Oct 10 – 14, 2016
San Francisco Marriott Marquis
America/Los_Angeles timezone

Flexible online monitoring for high-energy physics with Pyrame

Oct 13, 2016, 3:30 PM
1h 15m
San Francisco Marriott Marquis

San Francisco Marriott Marquis

Poster Track 1: Online Computing Posters B / Break


Miguel Rubio-Roy (CNRS)


Data quality monitoring (DQM) in high-energy physics (HEP) experiments is essential and widely implemented in most large experiments. It provides important real-time information during the commissioning and production phases that allows the early identification of potential issues and eases their resolution.

Existing and performant solutions for online monitoring exist for large experiments such as CMS [1], ALICE [2] and others. For small setups, proprietary solutions such as LabView provide tools to implement it but fail on scaling to high-throughput experiments.

The present work reports on the new online monitoring capabilities of the software Pyrame [3], an open-source framework designed for HEP applications. Pyrame provides an easy-to-deploy solution for command, control and data-acquisition of particle detectors and related test-benches.

Pyrame’s new online monitoring architecture is based on the distribution of the data treatment operations among any module of the system, with multiple input and output (I/O) streams. A common problem in such systems is that different treatment speeds can lead to uncontrolled data loss. To avoid such situation we implement a mechanism that breaks the real-time constraint, at any treatment level, by buffering data and distributing it at the speed of the consumers (potentially leading to subsampling in the worst case). In addition to the distributed data treatment capabilities, Pyrame includes a performance-oriented module dedicated to real-time data acquisition, capable of handling and storing data at 4Gb/s for further treatment.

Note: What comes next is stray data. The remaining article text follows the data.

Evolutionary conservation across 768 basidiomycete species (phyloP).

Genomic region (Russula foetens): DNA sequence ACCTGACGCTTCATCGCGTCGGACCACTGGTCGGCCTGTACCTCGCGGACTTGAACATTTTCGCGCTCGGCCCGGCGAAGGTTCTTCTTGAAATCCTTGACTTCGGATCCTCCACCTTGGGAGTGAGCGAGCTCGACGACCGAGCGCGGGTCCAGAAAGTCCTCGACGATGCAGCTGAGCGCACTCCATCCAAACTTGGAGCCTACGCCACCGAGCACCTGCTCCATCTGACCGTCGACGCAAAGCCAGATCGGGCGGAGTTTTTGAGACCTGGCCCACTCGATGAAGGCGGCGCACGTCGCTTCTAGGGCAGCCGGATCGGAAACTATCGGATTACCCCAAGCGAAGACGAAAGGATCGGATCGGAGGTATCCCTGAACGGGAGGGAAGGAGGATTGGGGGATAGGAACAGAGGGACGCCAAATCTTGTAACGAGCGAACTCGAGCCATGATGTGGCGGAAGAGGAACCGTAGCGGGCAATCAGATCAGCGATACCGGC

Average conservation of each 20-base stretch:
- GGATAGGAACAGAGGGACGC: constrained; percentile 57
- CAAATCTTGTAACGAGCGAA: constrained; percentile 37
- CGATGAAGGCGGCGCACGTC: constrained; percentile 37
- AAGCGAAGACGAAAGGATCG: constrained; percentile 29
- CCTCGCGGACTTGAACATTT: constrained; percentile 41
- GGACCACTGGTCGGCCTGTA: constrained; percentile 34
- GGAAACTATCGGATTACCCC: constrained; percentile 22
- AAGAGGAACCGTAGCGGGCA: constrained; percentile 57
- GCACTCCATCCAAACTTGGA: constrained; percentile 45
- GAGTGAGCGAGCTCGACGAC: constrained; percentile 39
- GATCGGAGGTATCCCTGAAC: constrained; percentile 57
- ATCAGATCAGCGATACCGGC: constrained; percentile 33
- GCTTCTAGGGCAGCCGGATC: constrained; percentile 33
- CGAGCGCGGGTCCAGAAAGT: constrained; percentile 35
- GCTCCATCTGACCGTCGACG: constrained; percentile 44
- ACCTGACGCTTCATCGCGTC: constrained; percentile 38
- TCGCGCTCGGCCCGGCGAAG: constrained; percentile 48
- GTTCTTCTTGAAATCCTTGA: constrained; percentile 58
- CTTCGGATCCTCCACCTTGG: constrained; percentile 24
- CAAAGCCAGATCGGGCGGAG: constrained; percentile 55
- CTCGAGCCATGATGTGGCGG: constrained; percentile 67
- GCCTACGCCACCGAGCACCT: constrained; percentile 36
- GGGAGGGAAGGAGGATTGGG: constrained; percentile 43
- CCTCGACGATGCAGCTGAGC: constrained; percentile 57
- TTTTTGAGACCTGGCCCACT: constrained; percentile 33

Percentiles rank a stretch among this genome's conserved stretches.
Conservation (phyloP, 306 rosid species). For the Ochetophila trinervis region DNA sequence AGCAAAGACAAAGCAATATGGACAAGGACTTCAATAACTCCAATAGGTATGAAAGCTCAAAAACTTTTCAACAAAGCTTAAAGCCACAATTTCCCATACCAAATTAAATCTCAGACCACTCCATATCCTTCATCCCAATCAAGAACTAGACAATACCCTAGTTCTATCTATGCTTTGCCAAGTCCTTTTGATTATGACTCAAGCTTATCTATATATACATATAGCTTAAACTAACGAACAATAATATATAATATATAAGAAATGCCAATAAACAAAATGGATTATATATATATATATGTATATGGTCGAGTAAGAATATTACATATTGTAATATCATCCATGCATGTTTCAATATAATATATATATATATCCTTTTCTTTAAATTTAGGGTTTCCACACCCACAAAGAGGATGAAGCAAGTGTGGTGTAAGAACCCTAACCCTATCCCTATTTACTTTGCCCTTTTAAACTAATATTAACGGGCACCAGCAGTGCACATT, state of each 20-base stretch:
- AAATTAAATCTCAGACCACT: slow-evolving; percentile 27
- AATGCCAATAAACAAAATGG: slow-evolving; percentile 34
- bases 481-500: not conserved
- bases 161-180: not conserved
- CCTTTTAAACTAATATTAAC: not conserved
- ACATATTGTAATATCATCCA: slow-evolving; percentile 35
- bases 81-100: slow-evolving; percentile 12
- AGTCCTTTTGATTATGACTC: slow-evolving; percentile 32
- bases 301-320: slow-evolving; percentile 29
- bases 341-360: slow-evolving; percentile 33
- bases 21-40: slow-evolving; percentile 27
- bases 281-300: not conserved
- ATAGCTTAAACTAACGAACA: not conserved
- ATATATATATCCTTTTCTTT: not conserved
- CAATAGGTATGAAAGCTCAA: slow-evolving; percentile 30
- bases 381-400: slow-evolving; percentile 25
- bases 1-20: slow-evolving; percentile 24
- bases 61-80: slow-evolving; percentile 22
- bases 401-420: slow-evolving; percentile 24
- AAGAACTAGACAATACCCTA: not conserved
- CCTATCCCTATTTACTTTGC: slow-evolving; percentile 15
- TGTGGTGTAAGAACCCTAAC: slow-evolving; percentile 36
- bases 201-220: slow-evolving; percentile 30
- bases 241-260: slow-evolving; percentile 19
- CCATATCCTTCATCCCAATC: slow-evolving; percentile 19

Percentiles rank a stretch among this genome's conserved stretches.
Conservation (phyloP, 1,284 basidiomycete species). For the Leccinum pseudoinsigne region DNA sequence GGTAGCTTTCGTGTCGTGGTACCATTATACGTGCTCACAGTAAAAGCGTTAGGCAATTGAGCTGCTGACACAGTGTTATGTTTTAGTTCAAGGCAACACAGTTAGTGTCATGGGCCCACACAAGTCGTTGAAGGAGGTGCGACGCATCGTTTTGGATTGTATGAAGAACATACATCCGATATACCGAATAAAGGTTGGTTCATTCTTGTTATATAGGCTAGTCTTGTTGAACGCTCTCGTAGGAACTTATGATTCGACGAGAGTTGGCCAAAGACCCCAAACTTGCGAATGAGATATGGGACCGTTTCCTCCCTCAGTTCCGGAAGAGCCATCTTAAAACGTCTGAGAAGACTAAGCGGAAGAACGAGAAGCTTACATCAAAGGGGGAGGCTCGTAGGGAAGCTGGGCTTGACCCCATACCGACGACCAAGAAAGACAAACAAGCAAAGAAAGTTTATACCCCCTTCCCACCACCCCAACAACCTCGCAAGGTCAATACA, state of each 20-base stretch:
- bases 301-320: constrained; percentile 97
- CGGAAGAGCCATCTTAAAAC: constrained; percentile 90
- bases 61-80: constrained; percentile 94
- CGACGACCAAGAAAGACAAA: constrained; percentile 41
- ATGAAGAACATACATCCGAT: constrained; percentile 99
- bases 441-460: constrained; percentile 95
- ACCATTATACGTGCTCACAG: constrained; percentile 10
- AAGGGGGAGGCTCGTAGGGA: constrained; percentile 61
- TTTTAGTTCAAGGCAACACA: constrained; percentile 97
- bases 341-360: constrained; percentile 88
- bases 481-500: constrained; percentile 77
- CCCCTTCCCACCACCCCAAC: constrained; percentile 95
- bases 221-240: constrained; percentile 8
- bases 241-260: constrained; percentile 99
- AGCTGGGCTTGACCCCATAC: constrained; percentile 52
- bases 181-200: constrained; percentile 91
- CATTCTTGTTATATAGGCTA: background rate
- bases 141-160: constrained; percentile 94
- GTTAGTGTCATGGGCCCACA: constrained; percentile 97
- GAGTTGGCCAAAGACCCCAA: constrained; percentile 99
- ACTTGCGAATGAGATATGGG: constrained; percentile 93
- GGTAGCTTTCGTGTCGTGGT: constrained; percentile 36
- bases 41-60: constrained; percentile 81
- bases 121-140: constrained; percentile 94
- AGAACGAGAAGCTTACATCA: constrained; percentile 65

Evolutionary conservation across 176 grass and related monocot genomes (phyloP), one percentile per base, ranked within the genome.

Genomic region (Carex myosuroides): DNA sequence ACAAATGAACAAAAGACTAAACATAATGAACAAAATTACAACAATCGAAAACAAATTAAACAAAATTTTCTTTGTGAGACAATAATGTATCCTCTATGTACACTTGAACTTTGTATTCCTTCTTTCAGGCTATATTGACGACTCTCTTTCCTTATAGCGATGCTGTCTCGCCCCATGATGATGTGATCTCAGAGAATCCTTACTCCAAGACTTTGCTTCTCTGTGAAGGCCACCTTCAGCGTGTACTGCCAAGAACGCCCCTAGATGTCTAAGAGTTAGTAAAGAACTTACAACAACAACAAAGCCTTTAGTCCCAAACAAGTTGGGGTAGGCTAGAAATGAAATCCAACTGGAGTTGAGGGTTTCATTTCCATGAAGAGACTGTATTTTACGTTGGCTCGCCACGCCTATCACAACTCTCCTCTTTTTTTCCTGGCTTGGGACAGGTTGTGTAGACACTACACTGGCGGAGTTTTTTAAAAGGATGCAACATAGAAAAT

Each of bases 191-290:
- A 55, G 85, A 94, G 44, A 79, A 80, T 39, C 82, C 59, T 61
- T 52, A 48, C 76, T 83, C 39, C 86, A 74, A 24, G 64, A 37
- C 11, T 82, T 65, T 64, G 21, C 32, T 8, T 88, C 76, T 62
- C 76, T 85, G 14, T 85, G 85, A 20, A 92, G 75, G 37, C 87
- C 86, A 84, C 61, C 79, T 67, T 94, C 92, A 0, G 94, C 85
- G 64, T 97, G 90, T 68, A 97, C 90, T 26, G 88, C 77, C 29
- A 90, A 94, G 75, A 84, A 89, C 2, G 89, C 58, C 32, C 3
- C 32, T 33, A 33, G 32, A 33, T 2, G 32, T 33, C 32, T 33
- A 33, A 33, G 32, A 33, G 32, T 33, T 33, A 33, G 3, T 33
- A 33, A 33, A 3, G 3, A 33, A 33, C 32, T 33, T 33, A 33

This approach allows us to use the same code for online and offline data treatment. In the latter case, subsampling is simply forbidden. Legacy ROOT, R, or Python/Panda offline data treatment codes can be adapted to be fed by a file in offline mode or by one of the available online data sources.

The distribution of the data treatment chain over any module allows us to use a modular design. Data filtering operations can be processed first, providing cut or tagged data with a first level of grouping (block level). The resulting data can then be used in concentrating modules, such as multiplexers (e.g.: from multiple detection layers). Finally, the output can be used in higher level treatment processes like online event-builders/reconstruction modules.


[1] Data acquisition software for the CMS strip tracker, doi:10.1088/1742-6596/119/2/022008

[2] The ALICE Data Quality Monitoring System doi:10.1109/RTC.2009.5322152

[3] Pyrame, a rapid-prototyping framework for online systems doi:10.1088/1742-6596/664/8/082028

Primary Keyword (Mandatory) Data processing workflows and frameworks/pipelines
Secondary Keyword (Optional) DAQ

Primary author


Floris Thiant (Ecole Polytechnique (FR)) Frederic Bruno Magniette (Ecole Polytechnique (FR))

Presentation materials